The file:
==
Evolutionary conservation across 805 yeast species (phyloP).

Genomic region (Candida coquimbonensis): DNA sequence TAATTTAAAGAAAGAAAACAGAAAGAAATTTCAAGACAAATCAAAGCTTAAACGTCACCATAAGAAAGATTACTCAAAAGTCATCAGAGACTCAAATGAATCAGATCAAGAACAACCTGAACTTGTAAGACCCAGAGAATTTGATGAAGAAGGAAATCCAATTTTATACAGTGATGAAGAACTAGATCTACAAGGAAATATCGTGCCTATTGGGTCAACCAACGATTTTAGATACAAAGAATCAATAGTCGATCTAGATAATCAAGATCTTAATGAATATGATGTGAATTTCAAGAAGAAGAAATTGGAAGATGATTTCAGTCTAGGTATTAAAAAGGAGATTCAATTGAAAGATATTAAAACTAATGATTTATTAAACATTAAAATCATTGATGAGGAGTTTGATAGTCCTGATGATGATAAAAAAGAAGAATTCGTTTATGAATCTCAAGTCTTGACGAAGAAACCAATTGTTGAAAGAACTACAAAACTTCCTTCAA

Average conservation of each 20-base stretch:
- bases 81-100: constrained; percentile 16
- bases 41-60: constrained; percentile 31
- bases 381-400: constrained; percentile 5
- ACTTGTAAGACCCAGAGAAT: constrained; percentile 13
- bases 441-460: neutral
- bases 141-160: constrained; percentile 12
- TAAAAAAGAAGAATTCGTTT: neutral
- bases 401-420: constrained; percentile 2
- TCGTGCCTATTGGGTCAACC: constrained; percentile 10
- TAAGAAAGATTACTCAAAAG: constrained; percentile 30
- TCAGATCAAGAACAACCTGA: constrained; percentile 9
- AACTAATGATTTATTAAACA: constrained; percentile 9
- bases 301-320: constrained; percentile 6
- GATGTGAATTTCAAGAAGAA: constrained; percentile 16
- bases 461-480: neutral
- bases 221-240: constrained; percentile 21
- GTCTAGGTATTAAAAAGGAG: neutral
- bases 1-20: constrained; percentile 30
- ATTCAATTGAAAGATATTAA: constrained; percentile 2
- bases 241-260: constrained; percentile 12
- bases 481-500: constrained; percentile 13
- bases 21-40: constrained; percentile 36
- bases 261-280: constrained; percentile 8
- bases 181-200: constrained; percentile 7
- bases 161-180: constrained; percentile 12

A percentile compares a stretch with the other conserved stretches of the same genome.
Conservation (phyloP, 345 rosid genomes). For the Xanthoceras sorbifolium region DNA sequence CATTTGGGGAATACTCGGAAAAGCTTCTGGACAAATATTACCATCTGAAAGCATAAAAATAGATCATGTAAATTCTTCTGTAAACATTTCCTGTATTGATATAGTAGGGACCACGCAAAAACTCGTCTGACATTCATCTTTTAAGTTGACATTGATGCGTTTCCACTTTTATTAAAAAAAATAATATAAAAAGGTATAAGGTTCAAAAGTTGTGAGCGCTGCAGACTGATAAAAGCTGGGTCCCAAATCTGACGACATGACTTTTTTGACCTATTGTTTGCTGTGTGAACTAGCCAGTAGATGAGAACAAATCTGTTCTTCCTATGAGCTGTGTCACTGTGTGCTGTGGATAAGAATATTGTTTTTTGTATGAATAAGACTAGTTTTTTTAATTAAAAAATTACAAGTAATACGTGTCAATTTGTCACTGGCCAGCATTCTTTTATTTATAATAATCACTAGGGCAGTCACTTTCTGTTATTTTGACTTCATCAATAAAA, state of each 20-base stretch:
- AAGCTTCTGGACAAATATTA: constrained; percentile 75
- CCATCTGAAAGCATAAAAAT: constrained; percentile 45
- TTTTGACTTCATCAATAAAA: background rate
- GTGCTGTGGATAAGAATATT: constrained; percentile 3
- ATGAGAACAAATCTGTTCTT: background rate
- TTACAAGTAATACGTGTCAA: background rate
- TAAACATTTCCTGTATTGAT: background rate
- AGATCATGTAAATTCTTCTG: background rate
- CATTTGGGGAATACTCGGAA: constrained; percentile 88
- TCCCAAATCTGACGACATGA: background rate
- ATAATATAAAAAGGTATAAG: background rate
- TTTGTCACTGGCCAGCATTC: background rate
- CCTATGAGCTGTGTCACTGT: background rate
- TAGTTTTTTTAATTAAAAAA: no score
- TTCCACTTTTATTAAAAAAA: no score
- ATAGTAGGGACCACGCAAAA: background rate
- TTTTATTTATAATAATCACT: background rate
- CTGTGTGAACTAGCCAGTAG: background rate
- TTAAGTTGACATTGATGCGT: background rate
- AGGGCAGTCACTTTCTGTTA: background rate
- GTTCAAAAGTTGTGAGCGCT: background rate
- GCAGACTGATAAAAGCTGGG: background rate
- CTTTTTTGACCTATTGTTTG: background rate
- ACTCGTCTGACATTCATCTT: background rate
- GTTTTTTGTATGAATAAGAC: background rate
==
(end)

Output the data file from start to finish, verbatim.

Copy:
Evolutionary conservation across 805 yeast species (phyloP).

Genomic region (Candida coquimbonensis): DNA sequence TAATTTAAAGAAAGAAAACAGAAAGAAATTTCAAGACAAATCAAAGCTTAAACGTCACCATAAGAAAGATTACTCAAAAGTCATCAGAGACTCAAATGAATCAGATCAAGAACAACCTGAACTTGTAAGACCCAGAGAATTTGATGAAGAAGGAAATCCAATTTTATACAGTGATGAAGAACTAGATCTACAAGGAAATATCGTGCCTATTGGGTCAACCAACGATTTTAGATACAAAGAATCAATAGTCGATCTAGATAATCAAGATCTTAATGAATATGATGTGAATTTCAAGAAGAAGAAATTGGAAGATGATTTCAGTCTAGGTATTAAAAAGGAGATTCAATTGAAAGATATTAAAACTAATGATTTATTAAACATTAAAATCATTGATGAGGAGTTTGATAGTCCTGATGATGATAAAAAAGAAGAATTCGTTTATGAATCTCAAGTCTTGACGAAGAAACCAATTGTTGAAAGAACTACAAAACTTCCTTCAA

Average conservation of each 20-base stretch:
- bases 81-100: constrained; percentile 16
- bases 41-60: constrained; percentile 31
- bases 381-400: constrained; percentile 5
- ACTTGTAAGACCCAGAGAAT: constrained; percentile 13
- bases 441-460: neutral
- bases 141-160: constrained; percentile 12
- TAAAAAAGAAGAATTCGTTT: neutral
- bases 401-420: constrained; percentile 2
- TCGTGCCTATTGGGTCAACC: constrained; percentile 10
- TAAGAAAGATTACTCAAAAG: constrained; percentile 30
- TCAGATCAAGAACAACCTGA: constrained; percentile 9
- AACTAATGATTTATTAAACA: constrained; percentile 9
- bases 301-320: constrained; percentile 6
- GATGTGAATTTCAAGAAGAA: constrained; percentile 16
- bases 461-480: neutral
- bases 221-240: constrained; percentile 21
- GTCTAGGTATTAAAAAGGAG: neutral
- bases 1-20: constrained; percentile 30
- ATTCAATTGAAAGATATTAA: constrained; percentile 2
- bases 241-260: constrained; percentile 12
- bases 481-500: constrained; percentile 13
- bases 21-40: constrained; percentile 36
- bases 261-280: constrained; percentile 8
- bases 181-200: constrained; percentile 7
- bases 161-180: constrained; percentile 12

A percentile compares a stretch with the other conserved stretches of the same genome.
Conservation (phyloP, 345 rosid genomes). For the Xanthoceras sorbifolium region DNA sequence CATTTGGGGAATACTCGGAAAAGCTTCTGGACAAATATTACCATCTGAAAGCATAAAAATAGATCATGTAAATTCTTCTGTAAACATTTCCTGTATTGATATAGTAGGGACCACGCAAAAACTCGTCTGACATTCATCTTTTAAGTTGACATTGATGCGTTTCCACTTTTATTAAAAAAAATAATATAAAAAGGTATAAGGTTCAAAAGTTGTGAGCGCTGCAGACTGATAAAAGCTGGGTCCCAAATCTGACGACATGACTTTTTTGACCTATTGTTTGCTGTGTGAACTAGCCAGTAGATGAGAACAAATCTGTTCTTCCTATGAGCTGTGTCACTGTGTGCTGTGGATAAGAATATTGTTTTTTGTATGAATAAGACTAGTTTTTTTAATTAAAAAATTACAAGTAATACGTGTCAATTTGTCACTGGCCAGCATTCTTTTATTTATAATAATCACTAGGGCAGTCACTTTCTGTTATTTTGACTTCATCAATAAAA, state of each 20-base stretch:
- AAGCTTCTGGACAAATATTA: constrained; percentile 75
- CCATCTGAAAGCATAAAAAT: constrained; percentile 45
- TTTTGACTTCATCAATAAAA: background rate
- GTGCTGTGGATAAGAATATT: constrained; percentile 3
- ATGAGAACAAATCTGTTCTT: background rate
- TTACAAGTAATACGTGTCAA: background rate
- TAAACATTTCCTGTATTGAT: background rate
- AGATCATGTAAATTCTTCTG: background rate
- CATTTGGGGAATACTCGGAA: constrained; percentile 88
- TCCCAAATCTGACGACATGA: background rate
- ATAATATAAAAAGGTATAAG: background rate
- TTTGTCACTGGCCAGCATTC: background rate
- CCTATGAGCTGTGTCACTGT: background rate
- TAGTTTTTTTAATTAAAAAA: no score
- TTCCACTTTTATTAAAAAAA: no score
- ATAGTAGGGACCACGCAAAA: background rate
- TTTTATTTATAATAATCACT: background rate
- CTGTGTGAACTAGCCAGTAG: background rate
- TTAAGTTGACATTGATGCGT: background rate
- AGGGCAGTCACTTTCTGTTA: background rate
- GTTCAAAAGTTGTGAGCGCT: background rate
- GCAGACTGATAAAAGCTGGG: background rate
- CTTTTTTGACCTATTGTTTG: background rate
- ACTCGTCTGACATTCATCTT: background rate
- GTTTTTTGTATGAATAAGAC: background rate